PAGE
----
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Standing out sits well at high end.

NEW YORK--Being different makes all the difference in high-end fabrics being sold to the decorator trade.

Said Richard Downing, president of Cone Decorative Fabrics of which Greeff is a division: "A fabric has to say something about the fashion of the day--a special color, special pattern, screens, base cloths. The interior designer is looking for something different."

Wearbest is a mill that supplies woven goods to decorator fabric houses. Says Michael Koch, vice president of design, "In dealing with some of our higher-end clients, distinction is important. it has to be distinct to Donghia, distinct to Brunschwig, for example. The color palette has to be appropriate and distinctly Donghia or Brunschwig."

"You need to offer things in color coordination--things that can be used to a make a room all under one roof, rather than having to comb the market," offers Alan Campbell, showroom manager for China Seas. "Decorators like new color and always like beige. We try to come up with new ideas while supplying basics."

Scalamandre, for example, introduced a new collection called Trade Winds that features what the company reported is a "bold new palette of colors, designs and textures."

"It's exciting, it's whimsical, it's upbeat, and it's very chic," said Donna May Woods, design director of Scalamandre. "We have to tread new territory in order to meet the requests of our younger clientele, who want traditional designs treated in a totally fresh, thoroughly modern way."

The line was inspired by tropical locales, such as Glapago Islands, the Seychelles, the West Indies and the Amazon. The motifs range from tiny monkeys to freefloating sea turtles, and colors range from traditional blues, greens and reds to tropical hues like lemon, lime, raspberry, avocado, melon and persimmon.

And not forgetting its traditional roots, the company has also added new 18th-and 19th century-inspired silk wovens, lampas and damasks to its ongoing Newport and Tassinari & Chatel collections.

One new fabric from Zimmer + Rohde is Lyra, a silk fabric made in Italy that the company reported has "the subtle luster of pearl and the hand of a splendid gown."

Another new cloth from Zimmer + Rohde is Noman, a harlequin diamond-ribbed weave. And Deta, Adrastos, Dania and Octavio "harken the rich patina and burnished sumptuousness of eras gone by--the relaxed elegance of well-beaten rugs, tea-dipped linens and heirloom fabric in the country homes of noble lords," according to the company. The fabrics are colored in a warm palette of bronze, terra cotta and mossy green.

China Seas has introduced three new wovens that build on the company's strength in batiks. Yangtze, Hong Kong and Kowloon, all priced at $38 a yard, continue in the company's direction but, according to showroom manager Alan Campbell, "are new and different."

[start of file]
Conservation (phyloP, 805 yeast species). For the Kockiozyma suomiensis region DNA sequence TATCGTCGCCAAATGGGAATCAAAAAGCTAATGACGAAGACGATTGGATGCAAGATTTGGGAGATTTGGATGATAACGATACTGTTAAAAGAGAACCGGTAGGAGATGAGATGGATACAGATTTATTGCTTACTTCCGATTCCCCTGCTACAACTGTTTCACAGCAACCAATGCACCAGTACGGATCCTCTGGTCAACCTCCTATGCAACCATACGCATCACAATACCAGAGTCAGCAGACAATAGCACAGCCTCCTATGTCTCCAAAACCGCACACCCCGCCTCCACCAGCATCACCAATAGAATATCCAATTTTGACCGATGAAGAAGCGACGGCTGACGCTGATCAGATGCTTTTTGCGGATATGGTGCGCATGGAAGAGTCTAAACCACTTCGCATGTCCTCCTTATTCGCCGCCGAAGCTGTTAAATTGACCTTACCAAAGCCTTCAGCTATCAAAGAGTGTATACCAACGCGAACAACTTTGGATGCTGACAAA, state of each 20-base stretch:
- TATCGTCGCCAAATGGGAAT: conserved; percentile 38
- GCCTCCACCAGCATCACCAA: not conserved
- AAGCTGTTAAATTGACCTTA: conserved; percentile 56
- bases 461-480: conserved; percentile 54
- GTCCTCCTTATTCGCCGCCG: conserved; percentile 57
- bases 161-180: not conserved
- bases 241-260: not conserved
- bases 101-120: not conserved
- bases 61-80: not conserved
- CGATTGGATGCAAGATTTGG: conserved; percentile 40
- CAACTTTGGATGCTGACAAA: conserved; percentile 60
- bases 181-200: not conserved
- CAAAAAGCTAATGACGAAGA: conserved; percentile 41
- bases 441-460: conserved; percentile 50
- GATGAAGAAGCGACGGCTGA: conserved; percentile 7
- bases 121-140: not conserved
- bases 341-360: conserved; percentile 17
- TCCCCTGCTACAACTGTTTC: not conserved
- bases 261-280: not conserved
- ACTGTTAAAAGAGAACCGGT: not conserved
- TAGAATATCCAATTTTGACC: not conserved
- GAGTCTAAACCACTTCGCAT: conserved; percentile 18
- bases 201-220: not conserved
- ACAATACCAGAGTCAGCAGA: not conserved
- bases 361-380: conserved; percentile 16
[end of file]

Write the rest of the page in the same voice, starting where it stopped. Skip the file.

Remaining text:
The fabrics are handloomed in India and are "designed so you can mix and match very well," said Campbell. "You can put them in a room together." The fabrics come in eight colorways, including maize yellow, leaf green, onyx, pebble beige and terra cotta.

A new fabric from Donghia is Jack, which has a woven design that mimics a bean stalk spiraling upward. For this cloth, they teamed with designer Glenn Peckman and turned his illustration into a new kind of stripe design.

The Obi Collection, another new grouping from Donghia, comes in six to eight colorways anchored by one multi-hued base cloth called Hida. This fabric is characterized by irregular loops, knots and twisted threads. Shinano is a chenille and Tammba is a tone-on-tone solid that has the feel of a retro Donegal tweed.

The Greeff lineup is extensive--two new collections by Wesley Mancini, a collection by Stephanie Hoppen, a collection in agreement with the Historic Savannah Foundation, a new Greeff studio line, and a few other books in the pipeline.

"We are reclaiming our position in the marketplace," noted Downing.


The Stephanie Hoppen fabrics are about $34 wholesale to the decorator. One pattern, Atlantis has bouquets of sea shells finely rendered. Another pattern features classic roses.

The patterns in the Savannah collection are "either of a period nature or Georgian coastal," explained Downing.

Studio patterns include a group that has a "wonderful mosaic effect," according to Downing.

Even at the upper end of the furniture trade, fabrics must be distinct. Said Jeffrey Haber, president of Belle Fabrics: "You need the idea of the design and the coloration. You can't just take any design and put it on a construction." Belle recently introduced Elegance, an embroidered look, and Falcon, a print featuring a horse and rider.

And when it comes to color, the decorator fabric houses were in agreement that it too must be fresh and distinct. Noted Wearbest's Koch, "Natural colors are always good. It's incredible how strong a nice natural, a neutral organic can be. But it has to be clean and clear--a nice clarity to a spicy kind of color. Not an orange, for example, but an earth-intense kind of color--rich, clean and intense. If it's a blue, it might be a particular type of blue that relates to a blue that is from an indigo tie-dyed fabric."
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Title Annotation:high-end fabrics; designs
Author:Rush, Amy Joyce
Publication:HFN The Weekly Newspaper for the Home Furnishing Network
Date:Mar 4, 1996
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